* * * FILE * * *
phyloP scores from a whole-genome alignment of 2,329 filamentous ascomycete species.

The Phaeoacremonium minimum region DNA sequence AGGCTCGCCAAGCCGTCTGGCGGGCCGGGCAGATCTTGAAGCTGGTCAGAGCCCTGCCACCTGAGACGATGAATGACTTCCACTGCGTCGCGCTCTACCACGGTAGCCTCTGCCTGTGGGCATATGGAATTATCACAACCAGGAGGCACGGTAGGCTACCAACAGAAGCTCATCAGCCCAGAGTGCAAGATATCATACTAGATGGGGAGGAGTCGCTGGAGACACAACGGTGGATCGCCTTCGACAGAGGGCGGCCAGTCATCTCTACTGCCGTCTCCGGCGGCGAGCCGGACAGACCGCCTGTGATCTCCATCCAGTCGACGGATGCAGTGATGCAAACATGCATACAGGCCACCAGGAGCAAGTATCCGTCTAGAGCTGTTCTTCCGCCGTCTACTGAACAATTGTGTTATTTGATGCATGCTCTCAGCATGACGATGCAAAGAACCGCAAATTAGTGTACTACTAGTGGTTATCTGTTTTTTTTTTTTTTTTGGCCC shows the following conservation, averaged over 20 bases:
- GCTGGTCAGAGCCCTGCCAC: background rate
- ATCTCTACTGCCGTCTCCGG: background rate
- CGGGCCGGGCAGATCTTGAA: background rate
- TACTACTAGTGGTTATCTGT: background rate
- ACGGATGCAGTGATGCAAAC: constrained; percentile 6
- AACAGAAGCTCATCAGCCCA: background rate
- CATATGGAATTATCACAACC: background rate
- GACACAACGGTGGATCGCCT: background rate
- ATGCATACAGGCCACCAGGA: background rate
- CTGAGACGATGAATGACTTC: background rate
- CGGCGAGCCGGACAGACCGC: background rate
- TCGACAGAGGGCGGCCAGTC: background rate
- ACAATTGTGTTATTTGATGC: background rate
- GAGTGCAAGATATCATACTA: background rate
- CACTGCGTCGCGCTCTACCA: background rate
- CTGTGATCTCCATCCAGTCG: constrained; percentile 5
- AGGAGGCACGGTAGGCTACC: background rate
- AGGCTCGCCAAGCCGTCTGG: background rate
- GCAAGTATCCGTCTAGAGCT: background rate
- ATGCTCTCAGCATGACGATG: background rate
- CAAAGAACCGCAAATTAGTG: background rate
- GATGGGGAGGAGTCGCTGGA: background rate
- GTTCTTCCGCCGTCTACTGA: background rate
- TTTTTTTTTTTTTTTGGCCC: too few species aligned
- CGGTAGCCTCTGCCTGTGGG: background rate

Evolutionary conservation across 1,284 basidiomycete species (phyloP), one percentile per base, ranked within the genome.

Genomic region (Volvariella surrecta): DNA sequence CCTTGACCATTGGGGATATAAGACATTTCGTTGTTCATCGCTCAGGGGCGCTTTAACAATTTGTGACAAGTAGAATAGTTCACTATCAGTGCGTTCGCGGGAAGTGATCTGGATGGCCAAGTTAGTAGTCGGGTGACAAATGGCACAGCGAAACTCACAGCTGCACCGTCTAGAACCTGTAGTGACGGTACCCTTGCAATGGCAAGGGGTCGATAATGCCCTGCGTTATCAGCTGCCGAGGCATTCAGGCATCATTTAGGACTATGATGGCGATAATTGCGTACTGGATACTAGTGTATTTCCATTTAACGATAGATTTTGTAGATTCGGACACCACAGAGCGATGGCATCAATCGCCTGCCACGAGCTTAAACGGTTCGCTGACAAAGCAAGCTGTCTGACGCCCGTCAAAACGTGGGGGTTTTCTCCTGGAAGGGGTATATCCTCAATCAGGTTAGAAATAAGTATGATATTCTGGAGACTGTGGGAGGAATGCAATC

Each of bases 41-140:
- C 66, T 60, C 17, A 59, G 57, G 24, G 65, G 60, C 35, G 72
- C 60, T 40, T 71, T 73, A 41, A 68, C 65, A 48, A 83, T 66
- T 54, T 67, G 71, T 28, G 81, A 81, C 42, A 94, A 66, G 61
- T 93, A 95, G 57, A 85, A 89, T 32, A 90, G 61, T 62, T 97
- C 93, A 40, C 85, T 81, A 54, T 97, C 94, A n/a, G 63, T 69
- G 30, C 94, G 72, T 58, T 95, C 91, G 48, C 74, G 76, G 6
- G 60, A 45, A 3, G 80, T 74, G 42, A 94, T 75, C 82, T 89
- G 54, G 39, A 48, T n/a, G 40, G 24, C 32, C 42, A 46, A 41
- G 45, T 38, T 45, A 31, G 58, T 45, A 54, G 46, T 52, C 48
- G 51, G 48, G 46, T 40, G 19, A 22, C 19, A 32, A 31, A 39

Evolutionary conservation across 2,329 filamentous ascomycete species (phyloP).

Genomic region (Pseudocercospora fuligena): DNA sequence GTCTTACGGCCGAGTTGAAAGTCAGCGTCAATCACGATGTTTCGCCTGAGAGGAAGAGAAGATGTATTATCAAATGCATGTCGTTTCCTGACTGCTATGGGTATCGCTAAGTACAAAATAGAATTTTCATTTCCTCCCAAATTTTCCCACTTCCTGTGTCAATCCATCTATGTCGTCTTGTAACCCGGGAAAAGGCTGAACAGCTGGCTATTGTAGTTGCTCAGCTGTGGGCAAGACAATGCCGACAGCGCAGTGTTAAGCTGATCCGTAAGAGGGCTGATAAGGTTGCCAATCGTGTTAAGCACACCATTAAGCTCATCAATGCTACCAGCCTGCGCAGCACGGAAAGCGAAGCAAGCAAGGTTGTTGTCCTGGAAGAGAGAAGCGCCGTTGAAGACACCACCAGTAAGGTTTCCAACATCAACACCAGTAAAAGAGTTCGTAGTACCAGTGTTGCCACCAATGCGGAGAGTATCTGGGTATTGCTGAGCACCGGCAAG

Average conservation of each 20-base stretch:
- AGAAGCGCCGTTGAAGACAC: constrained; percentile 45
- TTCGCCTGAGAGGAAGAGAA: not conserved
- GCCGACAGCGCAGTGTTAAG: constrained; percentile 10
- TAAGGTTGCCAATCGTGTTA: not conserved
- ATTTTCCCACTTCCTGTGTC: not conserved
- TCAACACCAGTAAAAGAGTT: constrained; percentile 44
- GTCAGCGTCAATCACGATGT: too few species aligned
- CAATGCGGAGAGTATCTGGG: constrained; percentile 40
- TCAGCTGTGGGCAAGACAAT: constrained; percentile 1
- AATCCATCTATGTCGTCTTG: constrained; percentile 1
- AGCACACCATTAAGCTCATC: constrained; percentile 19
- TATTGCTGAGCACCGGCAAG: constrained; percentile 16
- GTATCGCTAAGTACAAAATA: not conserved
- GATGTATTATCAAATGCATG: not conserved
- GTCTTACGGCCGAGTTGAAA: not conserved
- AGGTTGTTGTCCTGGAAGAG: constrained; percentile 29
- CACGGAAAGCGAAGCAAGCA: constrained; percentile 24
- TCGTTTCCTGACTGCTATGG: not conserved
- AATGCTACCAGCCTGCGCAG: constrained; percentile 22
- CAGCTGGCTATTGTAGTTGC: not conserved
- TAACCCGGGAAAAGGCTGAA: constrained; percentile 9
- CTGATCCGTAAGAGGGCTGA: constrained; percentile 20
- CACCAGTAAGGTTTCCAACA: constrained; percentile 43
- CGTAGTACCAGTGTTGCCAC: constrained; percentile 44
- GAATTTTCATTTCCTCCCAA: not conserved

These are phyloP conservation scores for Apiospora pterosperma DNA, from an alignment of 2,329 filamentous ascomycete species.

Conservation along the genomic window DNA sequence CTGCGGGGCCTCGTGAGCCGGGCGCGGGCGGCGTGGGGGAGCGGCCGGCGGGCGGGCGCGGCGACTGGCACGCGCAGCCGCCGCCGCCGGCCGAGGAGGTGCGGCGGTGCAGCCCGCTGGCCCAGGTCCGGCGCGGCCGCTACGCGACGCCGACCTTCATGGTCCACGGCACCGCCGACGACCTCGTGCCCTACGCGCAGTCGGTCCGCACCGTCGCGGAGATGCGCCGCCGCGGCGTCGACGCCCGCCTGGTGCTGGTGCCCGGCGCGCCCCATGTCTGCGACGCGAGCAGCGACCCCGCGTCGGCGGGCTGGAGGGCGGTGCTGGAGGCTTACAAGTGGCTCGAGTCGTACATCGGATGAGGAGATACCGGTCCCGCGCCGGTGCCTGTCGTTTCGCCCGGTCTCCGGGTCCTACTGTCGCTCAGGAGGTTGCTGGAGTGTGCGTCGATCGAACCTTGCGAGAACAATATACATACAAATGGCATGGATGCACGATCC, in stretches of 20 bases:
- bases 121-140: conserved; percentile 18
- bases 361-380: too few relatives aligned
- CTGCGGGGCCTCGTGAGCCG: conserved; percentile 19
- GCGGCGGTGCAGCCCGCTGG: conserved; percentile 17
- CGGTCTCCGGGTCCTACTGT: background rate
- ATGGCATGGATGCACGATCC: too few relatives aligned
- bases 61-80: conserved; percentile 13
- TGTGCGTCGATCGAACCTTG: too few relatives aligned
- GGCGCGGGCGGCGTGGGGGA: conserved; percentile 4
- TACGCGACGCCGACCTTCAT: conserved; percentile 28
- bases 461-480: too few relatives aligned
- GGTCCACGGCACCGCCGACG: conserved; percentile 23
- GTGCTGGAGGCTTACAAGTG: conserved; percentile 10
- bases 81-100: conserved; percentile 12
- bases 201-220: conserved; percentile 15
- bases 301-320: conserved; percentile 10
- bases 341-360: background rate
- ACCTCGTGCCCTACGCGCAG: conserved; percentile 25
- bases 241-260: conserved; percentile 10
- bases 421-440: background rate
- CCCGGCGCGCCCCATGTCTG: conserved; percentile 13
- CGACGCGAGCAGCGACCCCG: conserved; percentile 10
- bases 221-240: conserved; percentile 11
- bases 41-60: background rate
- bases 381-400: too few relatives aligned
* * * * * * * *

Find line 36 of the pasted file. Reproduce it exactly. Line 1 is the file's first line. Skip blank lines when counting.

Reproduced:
- G 30, C 94, G 72, T 58, T 95, C 91, G 48, C 74, G 76, G 6